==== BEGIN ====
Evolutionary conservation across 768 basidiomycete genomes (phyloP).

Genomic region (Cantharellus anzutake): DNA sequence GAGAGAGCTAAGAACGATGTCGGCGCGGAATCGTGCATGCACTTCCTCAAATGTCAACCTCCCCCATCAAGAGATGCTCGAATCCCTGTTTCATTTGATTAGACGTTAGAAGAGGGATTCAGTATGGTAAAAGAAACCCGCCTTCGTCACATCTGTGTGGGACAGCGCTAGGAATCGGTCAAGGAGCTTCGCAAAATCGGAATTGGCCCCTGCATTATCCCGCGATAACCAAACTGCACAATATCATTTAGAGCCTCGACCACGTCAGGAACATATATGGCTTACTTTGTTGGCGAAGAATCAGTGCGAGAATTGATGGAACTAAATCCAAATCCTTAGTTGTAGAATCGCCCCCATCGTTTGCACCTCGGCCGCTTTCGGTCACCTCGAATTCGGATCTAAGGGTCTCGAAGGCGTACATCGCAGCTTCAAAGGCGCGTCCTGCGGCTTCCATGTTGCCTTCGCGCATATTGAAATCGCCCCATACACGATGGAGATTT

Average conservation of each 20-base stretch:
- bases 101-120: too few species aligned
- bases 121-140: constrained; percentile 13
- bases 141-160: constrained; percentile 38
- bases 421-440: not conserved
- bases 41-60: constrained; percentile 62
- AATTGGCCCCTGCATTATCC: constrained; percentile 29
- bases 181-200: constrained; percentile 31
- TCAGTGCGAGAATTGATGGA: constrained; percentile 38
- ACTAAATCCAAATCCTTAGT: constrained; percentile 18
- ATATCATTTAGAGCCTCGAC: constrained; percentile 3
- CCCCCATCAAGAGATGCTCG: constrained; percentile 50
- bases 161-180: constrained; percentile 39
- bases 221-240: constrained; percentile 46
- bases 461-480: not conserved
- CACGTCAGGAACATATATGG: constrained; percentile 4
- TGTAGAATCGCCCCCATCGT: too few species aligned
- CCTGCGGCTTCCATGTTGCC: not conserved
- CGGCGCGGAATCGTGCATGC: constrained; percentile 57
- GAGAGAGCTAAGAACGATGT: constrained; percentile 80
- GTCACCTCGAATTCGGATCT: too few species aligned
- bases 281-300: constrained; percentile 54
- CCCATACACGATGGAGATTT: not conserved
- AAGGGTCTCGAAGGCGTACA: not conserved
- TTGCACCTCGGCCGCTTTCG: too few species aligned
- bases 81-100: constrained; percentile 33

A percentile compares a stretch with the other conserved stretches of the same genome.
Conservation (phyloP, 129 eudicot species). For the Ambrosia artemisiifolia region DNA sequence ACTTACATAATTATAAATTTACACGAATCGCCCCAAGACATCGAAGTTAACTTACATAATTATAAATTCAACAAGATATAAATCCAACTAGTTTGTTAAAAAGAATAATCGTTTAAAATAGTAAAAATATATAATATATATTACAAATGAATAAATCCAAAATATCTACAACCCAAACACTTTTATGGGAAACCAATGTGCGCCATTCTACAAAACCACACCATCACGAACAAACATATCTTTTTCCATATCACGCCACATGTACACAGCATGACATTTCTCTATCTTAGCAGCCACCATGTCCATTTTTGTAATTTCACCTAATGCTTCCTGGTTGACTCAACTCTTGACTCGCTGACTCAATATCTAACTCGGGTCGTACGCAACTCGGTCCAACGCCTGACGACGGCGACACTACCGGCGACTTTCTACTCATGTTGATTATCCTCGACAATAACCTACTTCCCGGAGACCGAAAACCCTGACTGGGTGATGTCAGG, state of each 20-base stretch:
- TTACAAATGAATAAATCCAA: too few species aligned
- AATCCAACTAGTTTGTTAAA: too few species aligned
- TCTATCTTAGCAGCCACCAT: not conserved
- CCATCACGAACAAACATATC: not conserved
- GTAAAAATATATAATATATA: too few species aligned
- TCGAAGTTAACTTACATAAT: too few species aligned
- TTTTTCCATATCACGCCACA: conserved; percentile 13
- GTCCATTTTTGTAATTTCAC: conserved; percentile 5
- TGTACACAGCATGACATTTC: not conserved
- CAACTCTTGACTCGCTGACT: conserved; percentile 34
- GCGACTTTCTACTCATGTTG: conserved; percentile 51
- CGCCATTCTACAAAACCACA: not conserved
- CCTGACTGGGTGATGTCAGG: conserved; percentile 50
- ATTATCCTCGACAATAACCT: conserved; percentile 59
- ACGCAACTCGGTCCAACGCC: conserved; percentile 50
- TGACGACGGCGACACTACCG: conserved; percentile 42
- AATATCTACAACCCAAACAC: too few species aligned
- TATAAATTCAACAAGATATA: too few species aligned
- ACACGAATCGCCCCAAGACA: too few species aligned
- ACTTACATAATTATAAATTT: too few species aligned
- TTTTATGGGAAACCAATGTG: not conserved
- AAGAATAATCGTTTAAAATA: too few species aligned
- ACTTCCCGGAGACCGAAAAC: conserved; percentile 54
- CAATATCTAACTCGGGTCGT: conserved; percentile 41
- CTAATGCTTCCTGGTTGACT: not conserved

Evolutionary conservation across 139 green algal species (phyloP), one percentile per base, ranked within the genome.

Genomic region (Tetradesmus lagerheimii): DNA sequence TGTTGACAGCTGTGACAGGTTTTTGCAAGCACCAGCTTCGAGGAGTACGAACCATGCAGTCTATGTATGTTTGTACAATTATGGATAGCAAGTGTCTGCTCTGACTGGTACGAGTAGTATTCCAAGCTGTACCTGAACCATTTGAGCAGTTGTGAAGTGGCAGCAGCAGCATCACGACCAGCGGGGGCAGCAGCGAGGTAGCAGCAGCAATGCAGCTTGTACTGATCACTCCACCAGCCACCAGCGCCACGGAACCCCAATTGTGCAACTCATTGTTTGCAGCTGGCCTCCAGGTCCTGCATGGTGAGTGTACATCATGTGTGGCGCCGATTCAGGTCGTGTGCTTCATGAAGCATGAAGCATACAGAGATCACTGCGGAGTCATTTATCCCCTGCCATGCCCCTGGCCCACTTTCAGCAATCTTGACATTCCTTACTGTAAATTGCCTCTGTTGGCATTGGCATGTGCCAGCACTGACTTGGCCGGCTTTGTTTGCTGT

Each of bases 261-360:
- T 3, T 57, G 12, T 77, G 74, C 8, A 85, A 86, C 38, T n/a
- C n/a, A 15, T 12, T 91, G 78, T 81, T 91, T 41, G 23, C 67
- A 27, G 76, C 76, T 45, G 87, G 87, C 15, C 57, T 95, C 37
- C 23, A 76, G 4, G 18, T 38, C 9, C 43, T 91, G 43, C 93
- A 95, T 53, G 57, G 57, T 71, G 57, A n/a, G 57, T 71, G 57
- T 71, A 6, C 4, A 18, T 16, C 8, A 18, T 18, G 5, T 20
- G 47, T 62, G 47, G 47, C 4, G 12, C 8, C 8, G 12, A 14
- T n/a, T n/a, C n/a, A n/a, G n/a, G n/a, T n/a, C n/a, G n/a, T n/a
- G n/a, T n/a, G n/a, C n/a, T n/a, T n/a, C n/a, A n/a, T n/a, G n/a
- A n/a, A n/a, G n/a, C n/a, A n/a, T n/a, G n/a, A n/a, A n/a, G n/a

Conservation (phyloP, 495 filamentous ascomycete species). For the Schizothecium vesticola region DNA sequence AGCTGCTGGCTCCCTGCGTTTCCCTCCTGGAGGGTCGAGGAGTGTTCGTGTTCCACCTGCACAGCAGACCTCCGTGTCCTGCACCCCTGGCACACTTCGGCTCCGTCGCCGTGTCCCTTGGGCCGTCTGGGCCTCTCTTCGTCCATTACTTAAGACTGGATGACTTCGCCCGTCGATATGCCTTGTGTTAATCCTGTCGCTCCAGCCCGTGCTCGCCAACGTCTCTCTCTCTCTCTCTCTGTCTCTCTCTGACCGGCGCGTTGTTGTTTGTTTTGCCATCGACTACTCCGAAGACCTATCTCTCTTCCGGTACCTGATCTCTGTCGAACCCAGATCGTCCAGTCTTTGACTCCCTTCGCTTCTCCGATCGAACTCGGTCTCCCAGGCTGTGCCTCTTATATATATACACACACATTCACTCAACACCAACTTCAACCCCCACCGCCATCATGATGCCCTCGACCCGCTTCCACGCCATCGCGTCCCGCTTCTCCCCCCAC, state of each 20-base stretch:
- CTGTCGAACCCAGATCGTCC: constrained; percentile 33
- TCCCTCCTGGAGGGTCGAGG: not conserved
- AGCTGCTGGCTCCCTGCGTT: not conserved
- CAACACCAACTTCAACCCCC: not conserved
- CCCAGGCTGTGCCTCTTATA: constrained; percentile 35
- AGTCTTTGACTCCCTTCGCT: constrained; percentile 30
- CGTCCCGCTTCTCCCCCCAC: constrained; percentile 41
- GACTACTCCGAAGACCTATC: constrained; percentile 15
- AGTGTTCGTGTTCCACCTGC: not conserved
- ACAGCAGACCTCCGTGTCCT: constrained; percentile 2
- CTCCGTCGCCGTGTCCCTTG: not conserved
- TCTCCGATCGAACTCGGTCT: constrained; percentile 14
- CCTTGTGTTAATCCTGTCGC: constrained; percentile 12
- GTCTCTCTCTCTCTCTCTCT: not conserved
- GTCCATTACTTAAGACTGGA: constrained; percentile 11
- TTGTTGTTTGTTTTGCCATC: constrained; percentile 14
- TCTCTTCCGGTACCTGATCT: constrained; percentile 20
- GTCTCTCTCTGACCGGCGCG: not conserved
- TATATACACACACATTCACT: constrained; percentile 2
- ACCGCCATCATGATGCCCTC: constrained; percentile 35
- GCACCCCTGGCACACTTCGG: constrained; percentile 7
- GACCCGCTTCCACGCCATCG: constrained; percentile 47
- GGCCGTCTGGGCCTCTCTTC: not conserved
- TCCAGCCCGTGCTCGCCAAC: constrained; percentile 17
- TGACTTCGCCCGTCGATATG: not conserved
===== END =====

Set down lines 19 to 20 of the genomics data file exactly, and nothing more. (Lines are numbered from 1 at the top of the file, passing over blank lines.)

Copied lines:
- TGTAGAATCGCCCCCATCGT: too few species aligned
- CCTGCGGCTTCCATGTTGCC: not conserved